By Yoshiko Uchida / Yomiuri Shimbun Staff WriterA number of restaurant menus now feature “dry-aged meat,” which is popular for its unique aroma and flavor. However, no unified standards exist on how to produce such meat, which leads to varying quality.
Carneya Sanoman’s, a restaurant in Minato Ward, Tokyo, specializes in dry-aged meat. Hefty cuts are laid out in its large dry-aging appliance cooled to 0-2 C. The restaurant was opened in 2015 by Chef Isami Takayama, who trained in Italy. His recommended dish is a thick sirloin steak (¥3,000 per 100 grams, excluding tax), characterized by a crispy surface and juicy, tender flesh. Orders can be made from 200 grams. “Aging beef enriches the flavor and improves tenderness,” Takayama said.
There is no clear definition of dry-aged meat. Generally, the term refers to meat aged longer than normal to enhance flavor among other purposes. It began attracting attention about 10 years ago, and can be found today on the menus of many restaurants.
According to Kenji Yamamoto, a consultant on the distribution of agricultural and livestock products, the surge in popularity of matured meat was triggered by the spread of a dry-aging technique. Dry aging entails wind-drying the surface of the meat at low temperatures and letting it age for about 40 days.
The method had been used in Europe but it was in New York that the technique was further advanced. In Japan, meat sales company Sanoman in Fujinomiya, Shizuoka Prefecture, successfully produced dry-aged meat in 2008. Carneya Sanoman’s sources its meat from the company.
“In the past, many people favored marbled beef, but French and Italian chefs began using leaner meat. Dry aging has become a popular means of enhancing the flavor of leaner cuts,” Yamamoto said.
Progress has been made on new methods. Tokyo-based Foodism Co., which conducts business planning for restaurants, and Meiji University successfully made dry-aged meat after about 30 days, after jointly developing “aging sheets,” which are specked with mold spores necessary for the process. Researchers for the project say they can stably produce dry-aged meat without decay.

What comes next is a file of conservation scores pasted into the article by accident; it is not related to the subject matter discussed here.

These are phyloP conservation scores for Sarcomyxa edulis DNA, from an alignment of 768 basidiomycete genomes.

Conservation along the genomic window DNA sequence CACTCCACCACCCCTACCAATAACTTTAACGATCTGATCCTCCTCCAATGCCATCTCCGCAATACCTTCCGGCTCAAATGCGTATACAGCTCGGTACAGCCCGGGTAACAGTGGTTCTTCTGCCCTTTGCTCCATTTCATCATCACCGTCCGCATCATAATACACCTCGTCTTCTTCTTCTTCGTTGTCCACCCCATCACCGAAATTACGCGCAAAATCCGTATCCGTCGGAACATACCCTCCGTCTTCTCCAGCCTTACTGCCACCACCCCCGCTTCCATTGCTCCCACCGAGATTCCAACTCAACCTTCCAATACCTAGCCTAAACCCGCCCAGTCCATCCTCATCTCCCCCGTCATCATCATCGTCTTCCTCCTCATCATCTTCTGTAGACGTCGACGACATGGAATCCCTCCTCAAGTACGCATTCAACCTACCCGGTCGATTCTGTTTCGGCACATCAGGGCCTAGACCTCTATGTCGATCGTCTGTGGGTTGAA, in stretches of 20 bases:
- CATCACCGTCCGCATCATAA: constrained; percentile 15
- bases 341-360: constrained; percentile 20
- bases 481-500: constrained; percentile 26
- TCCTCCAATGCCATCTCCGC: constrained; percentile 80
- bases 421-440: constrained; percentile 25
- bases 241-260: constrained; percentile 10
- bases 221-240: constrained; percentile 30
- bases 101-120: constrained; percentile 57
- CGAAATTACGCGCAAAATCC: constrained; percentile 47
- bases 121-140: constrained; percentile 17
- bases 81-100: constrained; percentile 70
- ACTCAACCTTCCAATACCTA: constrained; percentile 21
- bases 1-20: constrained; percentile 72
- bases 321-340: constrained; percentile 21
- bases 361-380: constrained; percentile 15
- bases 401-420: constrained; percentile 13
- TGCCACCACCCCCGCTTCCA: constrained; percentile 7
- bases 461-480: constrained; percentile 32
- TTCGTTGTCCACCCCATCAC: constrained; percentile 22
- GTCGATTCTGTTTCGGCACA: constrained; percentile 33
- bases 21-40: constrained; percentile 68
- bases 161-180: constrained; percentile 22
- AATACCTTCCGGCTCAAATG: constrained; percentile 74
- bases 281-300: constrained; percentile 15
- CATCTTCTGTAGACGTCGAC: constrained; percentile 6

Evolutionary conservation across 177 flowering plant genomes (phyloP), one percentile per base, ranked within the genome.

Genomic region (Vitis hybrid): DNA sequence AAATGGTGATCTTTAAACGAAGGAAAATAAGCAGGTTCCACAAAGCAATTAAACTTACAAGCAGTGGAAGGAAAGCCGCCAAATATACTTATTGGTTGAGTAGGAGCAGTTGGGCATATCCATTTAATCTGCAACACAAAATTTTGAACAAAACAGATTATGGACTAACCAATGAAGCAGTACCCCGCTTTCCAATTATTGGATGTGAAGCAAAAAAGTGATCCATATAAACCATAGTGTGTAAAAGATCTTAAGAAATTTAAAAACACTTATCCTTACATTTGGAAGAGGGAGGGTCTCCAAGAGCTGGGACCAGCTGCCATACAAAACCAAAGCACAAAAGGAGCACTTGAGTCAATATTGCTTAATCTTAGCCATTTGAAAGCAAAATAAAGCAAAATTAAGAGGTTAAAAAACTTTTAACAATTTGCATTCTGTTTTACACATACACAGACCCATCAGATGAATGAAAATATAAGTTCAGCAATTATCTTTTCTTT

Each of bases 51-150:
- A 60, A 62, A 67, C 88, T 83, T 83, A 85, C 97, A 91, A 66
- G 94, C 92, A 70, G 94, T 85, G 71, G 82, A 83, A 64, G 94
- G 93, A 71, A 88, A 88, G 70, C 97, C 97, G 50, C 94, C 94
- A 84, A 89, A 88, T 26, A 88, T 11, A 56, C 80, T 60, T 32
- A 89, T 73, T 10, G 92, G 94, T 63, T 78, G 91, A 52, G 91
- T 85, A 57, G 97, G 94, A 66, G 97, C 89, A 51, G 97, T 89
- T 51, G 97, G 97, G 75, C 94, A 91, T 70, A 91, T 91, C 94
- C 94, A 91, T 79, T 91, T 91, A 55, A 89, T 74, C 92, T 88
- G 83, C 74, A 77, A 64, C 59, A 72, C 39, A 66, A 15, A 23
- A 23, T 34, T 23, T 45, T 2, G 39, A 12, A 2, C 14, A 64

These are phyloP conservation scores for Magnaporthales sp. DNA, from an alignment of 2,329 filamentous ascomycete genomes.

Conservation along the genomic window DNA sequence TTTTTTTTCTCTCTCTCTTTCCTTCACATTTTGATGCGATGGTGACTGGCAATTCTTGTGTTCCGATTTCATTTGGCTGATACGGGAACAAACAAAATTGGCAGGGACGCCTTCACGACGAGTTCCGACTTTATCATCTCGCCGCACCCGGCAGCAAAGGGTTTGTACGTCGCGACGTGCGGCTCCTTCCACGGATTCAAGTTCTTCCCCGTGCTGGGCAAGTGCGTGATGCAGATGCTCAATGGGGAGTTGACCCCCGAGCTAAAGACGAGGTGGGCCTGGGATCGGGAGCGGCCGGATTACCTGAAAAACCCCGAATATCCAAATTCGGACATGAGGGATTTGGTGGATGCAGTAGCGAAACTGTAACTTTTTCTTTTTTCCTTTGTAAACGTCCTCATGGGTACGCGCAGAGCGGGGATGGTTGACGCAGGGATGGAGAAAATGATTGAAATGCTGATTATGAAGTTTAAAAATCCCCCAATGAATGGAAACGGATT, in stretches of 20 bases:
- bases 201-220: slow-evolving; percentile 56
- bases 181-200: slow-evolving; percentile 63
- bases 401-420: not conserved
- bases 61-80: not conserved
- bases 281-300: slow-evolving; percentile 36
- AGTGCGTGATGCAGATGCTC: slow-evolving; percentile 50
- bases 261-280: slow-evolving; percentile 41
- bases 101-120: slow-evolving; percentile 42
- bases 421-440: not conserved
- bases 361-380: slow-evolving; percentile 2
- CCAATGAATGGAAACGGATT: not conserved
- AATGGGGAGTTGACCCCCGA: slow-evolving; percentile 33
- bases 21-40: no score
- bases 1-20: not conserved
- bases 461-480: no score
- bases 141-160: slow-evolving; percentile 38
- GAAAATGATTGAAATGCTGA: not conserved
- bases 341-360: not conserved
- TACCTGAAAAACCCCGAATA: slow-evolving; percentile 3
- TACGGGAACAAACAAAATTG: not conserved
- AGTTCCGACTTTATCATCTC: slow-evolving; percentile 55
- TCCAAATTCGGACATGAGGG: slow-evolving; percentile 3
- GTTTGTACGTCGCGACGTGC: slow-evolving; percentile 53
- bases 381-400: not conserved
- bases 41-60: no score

Fast food chain operator First Kitchen offers three items on its menu that use the meat, which has been dubbed “fermented dry-aged meat,” including the Kuroge Wagyu (black Japanese beef) Burger priced at ¥1,000 including tax. “Salt and pepper are the only seasonings used, so the aroma of dry-aged meat can be appreciated. We hope customers also enjoy its tender texture,” said a public relations official for the company.
Industry lacks clear guidelines
Though dry-aged meat has boomed in popularity, some note its varying quality.
“In the past, some stores sold vacuum-packed meat aged a little longer than usual and tried to pass it off as dry-aged meat,” industry expert Kenji Yamamoto said. “Still, some restaurants and stores ask me how to produce dry-aged meat on their own. However, the activities of microorganisms in a dry-aging facility determine the quality, and it’s not easy to produce.” If one simply tries to age meat at home in a refrigerator, it will not mature.
It’s currently possible to sell meat of any quality as “dry-aged meat,” which may confuse consumers. To address these circumstances, the Agriculture, Forestry and Fisheries Ministry considered setting standards for dry-aged meat under the Japanese Agricultural Standard (JAS) system in fiscal 2015.
However, there are no established procedures for the preparation of dry-aged meat and a dearth of relevant data. For example, it is unclear how much the flavor should change. With that in mind, the ministry postponed the creation of standards. It is now conducting relevant studies, on factors such as the flavor properties of aged meat.
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